During January 2016, we deployed camera traps at 30 randomly selected survey locations to inventory pre-treatment habitat use by mesocarnivores (e.g., badger [Taxidea taxus], coyote [Canis latrans], striped skunk [Mephitus mephitis]) and ungulates (e.g., mule deer [Odocoileus hemionus], pronghorn [Antilocapra Americana]).

Because the steers were just placed onto pasture in November, 2016, no analysis has been completed to determine impact of frame size, or be able to identify or create any new stocking rate models.

Impacts and Contributions/Outcomes

As this study is still in it’s infancy, no significant impacts have yet been recorded.


Dr. Lance McNew
Assistant Professor
Montana State University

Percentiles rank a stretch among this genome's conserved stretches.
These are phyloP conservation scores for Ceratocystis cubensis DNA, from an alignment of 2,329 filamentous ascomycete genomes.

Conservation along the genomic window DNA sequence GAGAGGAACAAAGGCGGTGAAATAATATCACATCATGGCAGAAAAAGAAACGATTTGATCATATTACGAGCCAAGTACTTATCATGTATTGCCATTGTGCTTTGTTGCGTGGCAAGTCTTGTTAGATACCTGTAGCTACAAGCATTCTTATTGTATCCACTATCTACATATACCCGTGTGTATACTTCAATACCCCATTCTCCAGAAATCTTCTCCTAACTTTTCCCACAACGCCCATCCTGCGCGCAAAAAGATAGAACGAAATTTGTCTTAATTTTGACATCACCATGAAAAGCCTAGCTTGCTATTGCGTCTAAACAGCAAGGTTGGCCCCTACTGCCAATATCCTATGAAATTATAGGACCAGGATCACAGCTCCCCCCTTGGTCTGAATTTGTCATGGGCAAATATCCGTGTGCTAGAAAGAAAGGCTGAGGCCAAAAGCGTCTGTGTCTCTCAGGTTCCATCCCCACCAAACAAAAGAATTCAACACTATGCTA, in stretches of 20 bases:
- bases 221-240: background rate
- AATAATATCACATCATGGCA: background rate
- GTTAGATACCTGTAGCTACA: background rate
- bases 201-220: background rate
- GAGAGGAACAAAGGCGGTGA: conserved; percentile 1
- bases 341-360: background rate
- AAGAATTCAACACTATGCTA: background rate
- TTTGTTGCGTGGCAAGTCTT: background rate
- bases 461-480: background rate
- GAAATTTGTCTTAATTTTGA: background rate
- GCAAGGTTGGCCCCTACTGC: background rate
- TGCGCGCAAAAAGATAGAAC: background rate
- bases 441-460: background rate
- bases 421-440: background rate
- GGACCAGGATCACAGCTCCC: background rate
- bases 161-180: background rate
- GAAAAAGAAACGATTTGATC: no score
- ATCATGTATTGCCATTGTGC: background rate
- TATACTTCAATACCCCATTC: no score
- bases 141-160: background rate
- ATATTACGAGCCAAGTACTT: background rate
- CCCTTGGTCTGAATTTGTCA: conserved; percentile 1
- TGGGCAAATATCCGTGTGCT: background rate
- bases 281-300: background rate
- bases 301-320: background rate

P.O. Box 172900
Bozeman, MT 59717
Office Phone: 4069946645
Dr. Jane Ann Boles
Associate Professor
P.O. Box 172900
Bozeman, MT 59717
Office Phone: 4069947352
Don Hofmann
195 Rd 337
Ismay, MT 59336
Office Phone: 4067725740
Dr. Jennifer Thomson
Associate Professor
P.O. Box 172900
Bozeman, MT 59717
Office Phone: 4069947434
Dr. Darrin Boss
Superintendent of NARC
3710 Assinniboine Rd
Havre, MT 59501
Office Phone: 4062656115
Travis Loehding
352 Pershing Cutoff
Ekalaka, MT 59324
Office Phone: 4067756292
Brian Goldhahn
3211 Reese Creek Rd
Belgrade, MT 59714
Clay Redding
P.O. Box 625
Forsyth, MT 59327
Office Phone: 4066710945
Dr. Clayton Marlow
P.O. Box 172900
Bozeman, MT 59717
Office Phone: 4069942486
Kelsey Haughian
447 Road 155
Kinsey, MT 59338
Office Phone: 4069512053
Dr. Rachel Endecott
Extension Beef Specialist
P.O. Box 172900
Bozeman, MT 59717
Office Phone: 4069943747